The conference trend clearly was toward property-casualty

By ara c. trembly

Long before “The Sixth Sense” made the phrase “I see dead people” part of the popular lexicon, Hollywood foisted a variety of deceased menaces–zombies, vampires, revivified cadavers (or parts thereof), ghosts, mummies, scary voices from the beyond–upon an apparently all-too-willing movie-going public.

Have you noticed, though, that in most cases when it comes to plain old dead people who have yet to step onto the celestial elevator, we in the audience can see and hear them, but those in the film who are alive usually can’t? Remember how the dead Patrick Swayze couldn’t really communicate with his still-living love interest Demi Moore in “Ghost,” at least until the Righteous Brothers started belting out “Unchained Melody” with such force that it must have shattered the barrier between here and the nether world? Now those boys could really sing!

Anyhow, I couldn’t help thinking that I, too, was seeing dead people walking when I observed the trade show booths of some exhibitors at the recent ACORD LOMA Insurance Systems Forum in Orlando. The exhibitors I’m talking about were those who were offering strictly life insurance or annuity-related technology products–some of the same companies who were once the staple of the now-deceased LOMA Insurance Systems Forum.

To be sure, there were individuals manning these booths. These people were well-dressed, articulate, engaging and at least initially, enthusiastic. Yet as I watched them try to draw show traffic into their space, it seemed as if the show-goers took no notice whatever. The booth denizens smiled, waved and hoped, but for all their efforts, they might as well have been ghosts. For the most part, those in the aisles stayed there or flocked to p-c oriented booths.

But is the situation really that bad for vendors of life technology products? At ACORD LOMA, apparently it was. A review of the new product introductions at this conference revealed that there were more than twice as many p-c announcements as life/health product intros. At least in the context of ACORD LOMA, p-c tech was grabbing most, if not all, of the attention.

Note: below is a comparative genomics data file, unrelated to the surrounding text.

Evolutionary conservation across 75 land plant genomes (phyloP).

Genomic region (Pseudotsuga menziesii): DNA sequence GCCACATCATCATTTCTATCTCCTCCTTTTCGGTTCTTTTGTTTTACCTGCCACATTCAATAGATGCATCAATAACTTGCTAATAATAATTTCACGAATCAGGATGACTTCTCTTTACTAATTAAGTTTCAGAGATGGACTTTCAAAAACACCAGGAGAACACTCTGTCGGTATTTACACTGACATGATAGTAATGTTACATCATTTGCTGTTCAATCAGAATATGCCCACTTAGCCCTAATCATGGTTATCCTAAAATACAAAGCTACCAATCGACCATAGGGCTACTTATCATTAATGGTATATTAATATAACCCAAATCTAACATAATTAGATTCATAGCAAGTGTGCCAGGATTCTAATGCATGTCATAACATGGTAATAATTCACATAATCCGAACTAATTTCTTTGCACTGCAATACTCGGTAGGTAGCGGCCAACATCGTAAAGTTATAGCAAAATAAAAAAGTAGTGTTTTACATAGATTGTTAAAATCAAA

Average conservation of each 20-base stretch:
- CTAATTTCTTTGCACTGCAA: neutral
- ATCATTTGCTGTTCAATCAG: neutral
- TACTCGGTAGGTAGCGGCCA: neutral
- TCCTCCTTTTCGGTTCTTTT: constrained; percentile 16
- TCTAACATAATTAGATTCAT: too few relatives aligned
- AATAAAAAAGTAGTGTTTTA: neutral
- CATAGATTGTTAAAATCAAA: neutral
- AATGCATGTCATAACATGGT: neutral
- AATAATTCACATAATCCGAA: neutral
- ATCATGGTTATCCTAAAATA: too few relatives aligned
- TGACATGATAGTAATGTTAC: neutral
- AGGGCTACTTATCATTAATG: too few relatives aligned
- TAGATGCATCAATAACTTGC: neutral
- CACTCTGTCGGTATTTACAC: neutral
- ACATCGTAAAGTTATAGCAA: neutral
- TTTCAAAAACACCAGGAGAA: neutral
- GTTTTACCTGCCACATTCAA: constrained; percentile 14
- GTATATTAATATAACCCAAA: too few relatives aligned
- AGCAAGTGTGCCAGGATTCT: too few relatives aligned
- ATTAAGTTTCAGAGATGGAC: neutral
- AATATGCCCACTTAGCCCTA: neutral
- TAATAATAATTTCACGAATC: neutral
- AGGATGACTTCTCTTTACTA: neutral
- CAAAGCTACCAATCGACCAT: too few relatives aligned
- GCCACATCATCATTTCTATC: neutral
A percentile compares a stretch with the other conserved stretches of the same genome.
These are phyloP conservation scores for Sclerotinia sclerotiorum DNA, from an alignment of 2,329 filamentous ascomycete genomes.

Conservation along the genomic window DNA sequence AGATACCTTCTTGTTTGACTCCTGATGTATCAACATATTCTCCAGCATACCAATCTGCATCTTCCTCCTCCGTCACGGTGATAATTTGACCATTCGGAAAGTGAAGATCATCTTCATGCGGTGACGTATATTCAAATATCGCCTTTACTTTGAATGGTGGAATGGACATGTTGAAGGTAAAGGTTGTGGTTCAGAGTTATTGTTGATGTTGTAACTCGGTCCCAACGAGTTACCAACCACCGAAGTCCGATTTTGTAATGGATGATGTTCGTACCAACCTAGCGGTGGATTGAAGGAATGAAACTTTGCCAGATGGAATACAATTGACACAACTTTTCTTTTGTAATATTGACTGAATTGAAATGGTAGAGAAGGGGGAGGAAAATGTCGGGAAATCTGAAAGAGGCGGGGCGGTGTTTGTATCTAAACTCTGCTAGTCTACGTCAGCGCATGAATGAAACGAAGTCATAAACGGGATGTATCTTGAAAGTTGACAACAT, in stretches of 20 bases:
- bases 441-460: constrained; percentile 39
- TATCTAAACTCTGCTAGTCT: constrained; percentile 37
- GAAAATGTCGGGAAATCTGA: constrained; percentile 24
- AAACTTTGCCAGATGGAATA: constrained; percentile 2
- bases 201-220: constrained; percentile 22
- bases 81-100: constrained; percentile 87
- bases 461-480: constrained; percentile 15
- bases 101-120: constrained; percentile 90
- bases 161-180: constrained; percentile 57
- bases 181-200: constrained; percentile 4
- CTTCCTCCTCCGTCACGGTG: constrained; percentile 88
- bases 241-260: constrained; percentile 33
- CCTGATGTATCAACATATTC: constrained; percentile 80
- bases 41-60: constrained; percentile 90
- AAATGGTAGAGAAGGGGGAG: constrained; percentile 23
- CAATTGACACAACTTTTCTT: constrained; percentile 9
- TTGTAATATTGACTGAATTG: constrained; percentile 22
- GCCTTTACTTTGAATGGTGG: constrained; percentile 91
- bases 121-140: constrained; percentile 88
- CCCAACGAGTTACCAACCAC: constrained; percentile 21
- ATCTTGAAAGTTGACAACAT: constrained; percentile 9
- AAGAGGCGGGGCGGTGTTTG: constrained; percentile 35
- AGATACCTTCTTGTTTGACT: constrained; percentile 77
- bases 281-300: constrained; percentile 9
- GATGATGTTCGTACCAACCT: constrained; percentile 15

Why should this be? According to more than one life tech vendor, the timing of the ACORD LOMA conference (end of May) is too late in the year for life carriers’ corporate buying planning process (the former LOMA Systems Forum was held in March or April). Another life tech company representative complained that the traffic he was seeing was “mostly other vendors.”

To anyone attending this conference it was abundantly clear that p-c products were dominant, and that is really no surprise. When ACORD (primarily concerned with p-c) and LOMA (which deals in the life space) merged their tech shows in 2004, ACORD was drawing nearly 1,000 more conference attendees each year. In addition, LOMA already was seeing a yearly drop-off in attendance at its Systems Forum, while ACORD was experiencing growing numbers for its conference. Common sense tells one that the majority of people attending the melded event should be focused on p-c.

Interestingly, total attendance this year at ACORD LOMA was down slightly to 2,295 from last year’s 2,450, according to Rick Gilman, vice president of Pearl River, N.Y.-based ACORD. While the numbers haven’t been broken out, it’s a good bet that the lion’s share of the decline came on the life side. It should be said, however, that ACORD LOMA makes a significant effort to offer life insurance and health insurance sessions as part of the conference. Life tech vendors are being victimized more by the realities of their market than by any shortcoming of the conference.

As one who regularly monitors tech developments in our industry, I can affirm that much more happens on the p-c side than the life side. In part this may be due to the many lines of business that fall under p-c, as well as the urgency to purchase p-c lines, like auto and home insurance, vs. life insurance. Such urgency gives rise to buzzwords like “speed to market” and “straight-through processing” that are simply not as important in the sleepy life space as they are in the faster-paced world of p-c. In addition, the p-c arena includes independent agents who have their own unique technology needs, as opposed to life agents, many of whom are captive.

The bottom line, however, is that the needs of life tech vendors are not being met at this combined conference. There is a legitimate place for life/health technology, but it will not flourish in an atmosphere that is clearly p-c dominated.

Life tech needs its own show again. Yes, it would be relatively small, but at least such a conference could focus on the unique needs and concerns of this vitally important segment of the tech industry.

Is that the Righteous Brothers I hear?

There is a legitimate place for life/health technology, but it will not flourish in an atmosphere that is clearly p-c dominated. Life tech needs its own show again.”